|Scenario||Component||Route spacing = s||Route spacing = 2s||Route spacing = 3s|
|Isotropy; 1-seat ride||Optimal s||528||352||276|
|Distinguished node; 1-seat ride||Optimal s||719||420||374|
|Isotropy; 2-seat ride||Optimal s||683||442||340|
The table implies that in all scenarios it’s optimal to have two interstations between parallel routes, though if there’s a distinguished node the difference with having just one interstation between parallel routes is very small. The three-interstation option is never optimal, but is also never far from the optimum, only half a minute to a minute worse.
But please interpret the table with caution, especially the two-seat ride section. The total time for a 3.36-kilometer trip without applying the walk or wait penalty is about 28 minutes regardless of whether the route to stop spacing ratio is 1, 2, or 3. This is still faster than walking, but not by much, and riders may well be so discouraged as to walk the entire way. If the trip is much shorter than 3.36 kilometers or the rider’s particular disutility of walking is much lower than 2 then transit will not be competitive with walking. In turn, a network set up with the stop spacing implied by the above formulas will only get transfer trips if they’re much longer, which should raise the optimal interstation somewhat. If d = 6,000 then in the transfer scenario the optimum if stop and route spacing are equal is 711 meters and that if route spacing is twice as high as stop spacing is 470 meters, and the latter option is noticeable faster.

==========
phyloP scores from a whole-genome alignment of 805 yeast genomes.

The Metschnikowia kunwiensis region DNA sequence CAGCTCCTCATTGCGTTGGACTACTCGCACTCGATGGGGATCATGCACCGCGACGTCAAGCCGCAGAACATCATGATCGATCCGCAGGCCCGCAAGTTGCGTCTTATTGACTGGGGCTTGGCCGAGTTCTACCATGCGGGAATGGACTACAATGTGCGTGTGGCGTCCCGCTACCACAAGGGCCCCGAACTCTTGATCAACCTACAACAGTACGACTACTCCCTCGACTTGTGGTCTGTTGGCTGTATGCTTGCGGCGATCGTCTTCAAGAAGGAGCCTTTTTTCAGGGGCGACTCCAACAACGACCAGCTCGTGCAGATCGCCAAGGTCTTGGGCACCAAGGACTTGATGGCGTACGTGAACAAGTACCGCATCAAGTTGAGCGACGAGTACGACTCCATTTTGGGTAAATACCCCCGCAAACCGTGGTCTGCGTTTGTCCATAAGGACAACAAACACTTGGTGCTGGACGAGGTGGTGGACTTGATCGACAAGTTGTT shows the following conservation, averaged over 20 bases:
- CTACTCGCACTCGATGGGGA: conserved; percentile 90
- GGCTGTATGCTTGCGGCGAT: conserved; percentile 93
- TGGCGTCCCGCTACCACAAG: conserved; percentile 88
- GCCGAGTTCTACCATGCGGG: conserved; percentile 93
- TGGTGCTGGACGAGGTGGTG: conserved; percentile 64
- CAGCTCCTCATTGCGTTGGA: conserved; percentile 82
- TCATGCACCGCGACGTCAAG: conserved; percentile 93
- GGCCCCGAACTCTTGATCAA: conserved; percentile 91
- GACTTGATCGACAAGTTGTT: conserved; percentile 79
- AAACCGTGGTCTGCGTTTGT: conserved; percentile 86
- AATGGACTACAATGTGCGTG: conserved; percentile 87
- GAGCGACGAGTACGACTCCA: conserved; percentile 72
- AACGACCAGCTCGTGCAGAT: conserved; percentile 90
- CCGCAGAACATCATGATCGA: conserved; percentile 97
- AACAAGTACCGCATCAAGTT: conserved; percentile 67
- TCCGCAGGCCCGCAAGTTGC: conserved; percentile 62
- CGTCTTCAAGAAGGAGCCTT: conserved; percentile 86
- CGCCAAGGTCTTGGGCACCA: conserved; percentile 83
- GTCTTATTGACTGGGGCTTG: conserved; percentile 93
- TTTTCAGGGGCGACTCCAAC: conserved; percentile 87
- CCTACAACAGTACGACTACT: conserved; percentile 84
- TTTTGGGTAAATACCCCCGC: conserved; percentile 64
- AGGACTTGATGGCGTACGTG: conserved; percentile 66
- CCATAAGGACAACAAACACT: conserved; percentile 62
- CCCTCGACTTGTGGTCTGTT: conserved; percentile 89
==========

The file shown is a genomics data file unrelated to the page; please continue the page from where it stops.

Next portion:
How does our bus redesign compare with the theory?
We drew our redesigned map with full knowledge of how to optimize stop spacing on a single route, but we didn’t look at route spacing optimization. Of course, the assumption of regular route spacing is less realistic than that of regular stop spacing, as some areas have higher demand, or more distinguished arterials. But we can still discuss the average route spacing in our plan, by comparing our proposed route-length with Brooklyn’s land area.
With a 356-kilometer network in a borough of 180 km^2, effective route spacing is 1,010 meters. This is a little longer than I expected; in Southern Brooklyn the north-south and east-west routes we propose are spaced around 800-850 meters apart, and in Bed-Stuy the east-west routes tighten to 600 meters as they’re all radial toward Downtown Brooklyn and quite busy. The reason the answer is 1,010 meters is that there are margins of the borough with no service (like Floyd Bennett Field) or grid interruptions due to parks (such as Prospect Park) or already-good subway service (South Brooklyn).
The stop spacing we use is 480 meters, excluding nonstop freeway segments in the Brooklyn-Battery Tunnel and toward JFK. In the Southern Brooklyn grid, we’re pretty close to a regular spacing of two interstations between parallel routes. In the Bed-Stuy grid, the north-south routes have a stop per crossing route since the east-west routes are so densely placed, and the east-west routes have one, two, or three interstations between crossing routes, but the average is two.